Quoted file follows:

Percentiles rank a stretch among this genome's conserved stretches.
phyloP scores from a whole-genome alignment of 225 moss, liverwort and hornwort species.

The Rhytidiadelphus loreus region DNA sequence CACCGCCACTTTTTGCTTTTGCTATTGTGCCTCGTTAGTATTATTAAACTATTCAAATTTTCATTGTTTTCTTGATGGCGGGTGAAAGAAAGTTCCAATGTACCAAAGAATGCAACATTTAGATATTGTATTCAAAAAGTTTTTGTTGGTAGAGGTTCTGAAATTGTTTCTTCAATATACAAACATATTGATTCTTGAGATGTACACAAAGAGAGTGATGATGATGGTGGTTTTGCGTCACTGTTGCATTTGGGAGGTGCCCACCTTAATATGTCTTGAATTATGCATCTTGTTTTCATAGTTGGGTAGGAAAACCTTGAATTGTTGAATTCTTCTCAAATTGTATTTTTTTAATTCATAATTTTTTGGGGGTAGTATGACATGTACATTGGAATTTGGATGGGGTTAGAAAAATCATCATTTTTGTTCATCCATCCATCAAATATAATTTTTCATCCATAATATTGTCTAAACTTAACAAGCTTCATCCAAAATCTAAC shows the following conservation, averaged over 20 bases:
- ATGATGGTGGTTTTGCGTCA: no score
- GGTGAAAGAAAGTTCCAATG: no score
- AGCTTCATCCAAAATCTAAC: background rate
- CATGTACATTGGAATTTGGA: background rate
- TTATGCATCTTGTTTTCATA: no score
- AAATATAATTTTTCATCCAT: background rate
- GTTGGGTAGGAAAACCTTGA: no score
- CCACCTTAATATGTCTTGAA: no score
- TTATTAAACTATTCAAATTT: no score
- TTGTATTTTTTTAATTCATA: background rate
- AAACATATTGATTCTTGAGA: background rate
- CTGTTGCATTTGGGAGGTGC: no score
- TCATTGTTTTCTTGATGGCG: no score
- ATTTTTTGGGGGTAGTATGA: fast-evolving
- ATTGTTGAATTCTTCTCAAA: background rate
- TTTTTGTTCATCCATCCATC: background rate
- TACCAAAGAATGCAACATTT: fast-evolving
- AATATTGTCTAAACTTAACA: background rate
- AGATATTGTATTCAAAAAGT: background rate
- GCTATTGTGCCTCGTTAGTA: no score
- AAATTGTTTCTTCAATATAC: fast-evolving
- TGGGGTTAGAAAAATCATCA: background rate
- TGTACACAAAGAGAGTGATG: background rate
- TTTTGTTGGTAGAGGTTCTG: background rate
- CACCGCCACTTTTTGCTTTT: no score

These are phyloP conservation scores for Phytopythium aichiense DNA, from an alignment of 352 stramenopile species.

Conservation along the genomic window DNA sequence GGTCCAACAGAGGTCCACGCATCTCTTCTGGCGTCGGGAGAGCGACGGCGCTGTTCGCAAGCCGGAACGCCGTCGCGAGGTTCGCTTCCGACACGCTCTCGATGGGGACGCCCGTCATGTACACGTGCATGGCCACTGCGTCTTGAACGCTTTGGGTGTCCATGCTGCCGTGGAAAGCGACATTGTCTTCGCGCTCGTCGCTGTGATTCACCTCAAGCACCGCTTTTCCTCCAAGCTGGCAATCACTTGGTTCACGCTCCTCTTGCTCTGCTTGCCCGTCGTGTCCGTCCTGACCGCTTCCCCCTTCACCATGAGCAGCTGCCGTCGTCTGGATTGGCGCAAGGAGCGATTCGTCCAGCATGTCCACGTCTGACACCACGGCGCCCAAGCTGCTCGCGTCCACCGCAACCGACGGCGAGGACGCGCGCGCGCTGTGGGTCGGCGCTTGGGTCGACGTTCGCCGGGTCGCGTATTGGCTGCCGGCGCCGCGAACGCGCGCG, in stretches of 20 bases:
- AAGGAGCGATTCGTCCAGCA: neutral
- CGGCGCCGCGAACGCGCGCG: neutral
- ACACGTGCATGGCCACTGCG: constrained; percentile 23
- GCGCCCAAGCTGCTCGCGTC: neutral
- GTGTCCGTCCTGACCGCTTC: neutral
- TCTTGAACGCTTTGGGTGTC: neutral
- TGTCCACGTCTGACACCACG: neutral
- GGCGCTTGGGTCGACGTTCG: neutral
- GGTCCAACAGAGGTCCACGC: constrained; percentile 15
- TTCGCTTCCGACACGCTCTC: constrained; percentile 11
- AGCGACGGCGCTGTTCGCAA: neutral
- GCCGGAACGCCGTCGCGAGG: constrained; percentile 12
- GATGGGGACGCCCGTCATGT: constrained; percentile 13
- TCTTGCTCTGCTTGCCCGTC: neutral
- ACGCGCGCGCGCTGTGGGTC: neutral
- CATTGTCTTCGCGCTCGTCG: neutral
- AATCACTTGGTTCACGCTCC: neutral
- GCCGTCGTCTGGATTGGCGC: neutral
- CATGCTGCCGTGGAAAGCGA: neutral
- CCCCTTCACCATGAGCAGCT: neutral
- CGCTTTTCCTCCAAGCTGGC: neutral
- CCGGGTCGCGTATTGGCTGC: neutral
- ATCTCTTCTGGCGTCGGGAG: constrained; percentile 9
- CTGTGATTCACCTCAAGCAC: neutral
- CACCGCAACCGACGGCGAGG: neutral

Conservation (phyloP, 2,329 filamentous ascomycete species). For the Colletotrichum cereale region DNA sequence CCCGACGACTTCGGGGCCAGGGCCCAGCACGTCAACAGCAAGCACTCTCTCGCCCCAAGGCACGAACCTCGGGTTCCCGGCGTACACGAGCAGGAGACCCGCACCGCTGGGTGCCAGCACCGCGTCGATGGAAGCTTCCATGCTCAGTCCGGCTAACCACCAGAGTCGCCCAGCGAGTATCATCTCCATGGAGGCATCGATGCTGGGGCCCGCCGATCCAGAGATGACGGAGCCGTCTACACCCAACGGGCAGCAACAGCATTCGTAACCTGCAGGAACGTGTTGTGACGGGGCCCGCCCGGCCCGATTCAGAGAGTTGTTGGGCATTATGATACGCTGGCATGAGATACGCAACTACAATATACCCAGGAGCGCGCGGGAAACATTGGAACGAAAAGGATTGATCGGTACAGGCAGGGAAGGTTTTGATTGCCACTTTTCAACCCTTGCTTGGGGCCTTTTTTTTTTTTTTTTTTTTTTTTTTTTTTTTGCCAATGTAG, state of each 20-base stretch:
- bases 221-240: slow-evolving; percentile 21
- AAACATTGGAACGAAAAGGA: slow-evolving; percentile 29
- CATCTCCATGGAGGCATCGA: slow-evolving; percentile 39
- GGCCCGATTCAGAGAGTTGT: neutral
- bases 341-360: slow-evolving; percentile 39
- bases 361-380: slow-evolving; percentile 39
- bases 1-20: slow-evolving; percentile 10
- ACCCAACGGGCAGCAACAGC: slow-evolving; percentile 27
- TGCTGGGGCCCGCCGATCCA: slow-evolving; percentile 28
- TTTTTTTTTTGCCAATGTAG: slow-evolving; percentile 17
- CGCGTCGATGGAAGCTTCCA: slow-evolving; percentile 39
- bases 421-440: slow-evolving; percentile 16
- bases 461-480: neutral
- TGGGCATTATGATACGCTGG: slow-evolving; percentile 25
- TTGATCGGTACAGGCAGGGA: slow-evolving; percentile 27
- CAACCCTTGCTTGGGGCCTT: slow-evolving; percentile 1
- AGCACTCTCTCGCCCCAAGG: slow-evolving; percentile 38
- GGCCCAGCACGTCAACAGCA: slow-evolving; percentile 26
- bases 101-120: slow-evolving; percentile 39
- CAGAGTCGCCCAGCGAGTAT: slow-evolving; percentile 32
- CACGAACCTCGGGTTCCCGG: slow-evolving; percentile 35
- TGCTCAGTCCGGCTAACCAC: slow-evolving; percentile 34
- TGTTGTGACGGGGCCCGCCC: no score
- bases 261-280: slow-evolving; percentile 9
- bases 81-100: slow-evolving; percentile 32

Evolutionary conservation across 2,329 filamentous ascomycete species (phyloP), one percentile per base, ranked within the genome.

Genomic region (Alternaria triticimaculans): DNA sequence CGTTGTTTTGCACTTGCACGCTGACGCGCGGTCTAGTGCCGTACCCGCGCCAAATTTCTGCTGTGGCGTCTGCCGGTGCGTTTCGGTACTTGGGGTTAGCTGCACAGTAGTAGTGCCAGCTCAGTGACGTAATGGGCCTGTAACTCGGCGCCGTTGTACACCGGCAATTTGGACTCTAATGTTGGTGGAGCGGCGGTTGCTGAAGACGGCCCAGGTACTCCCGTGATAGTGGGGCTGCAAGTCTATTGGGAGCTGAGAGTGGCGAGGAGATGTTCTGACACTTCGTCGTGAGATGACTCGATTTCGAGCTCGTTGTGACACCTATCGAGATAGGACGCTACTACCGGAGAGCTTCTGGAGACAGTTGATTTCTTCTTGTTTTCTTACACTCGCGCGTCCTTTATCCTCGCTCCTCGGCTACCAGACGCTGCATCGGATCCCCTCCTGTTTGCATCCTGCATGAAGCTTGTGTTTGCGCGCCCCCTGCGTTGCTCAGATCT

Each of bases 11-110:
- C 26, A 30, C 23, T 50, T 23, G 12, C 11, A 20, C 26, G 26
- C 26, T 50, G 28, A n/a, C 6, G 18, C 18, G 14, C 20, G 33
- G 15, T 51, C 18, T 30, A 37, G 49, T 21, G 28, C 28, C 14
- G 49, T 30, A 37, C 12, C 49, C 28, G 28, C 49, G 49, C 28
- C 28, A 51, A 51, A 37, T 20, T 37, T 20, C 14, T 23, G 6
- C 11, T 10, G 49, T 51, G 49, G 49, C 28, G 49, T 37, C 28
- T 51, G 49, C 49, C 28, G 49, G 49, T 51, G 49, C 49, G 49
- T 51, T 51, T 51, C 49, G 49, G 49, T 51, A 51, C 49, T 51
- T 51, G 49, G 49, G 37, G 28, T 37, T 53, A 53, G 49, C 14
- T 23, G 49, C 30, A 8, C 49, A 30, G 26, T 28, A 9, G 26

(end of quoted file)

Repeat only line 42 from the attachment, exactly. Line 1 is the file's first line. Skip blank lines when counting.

- GCCGGAACGCCGTCGCGAGG: constrained; percentile 12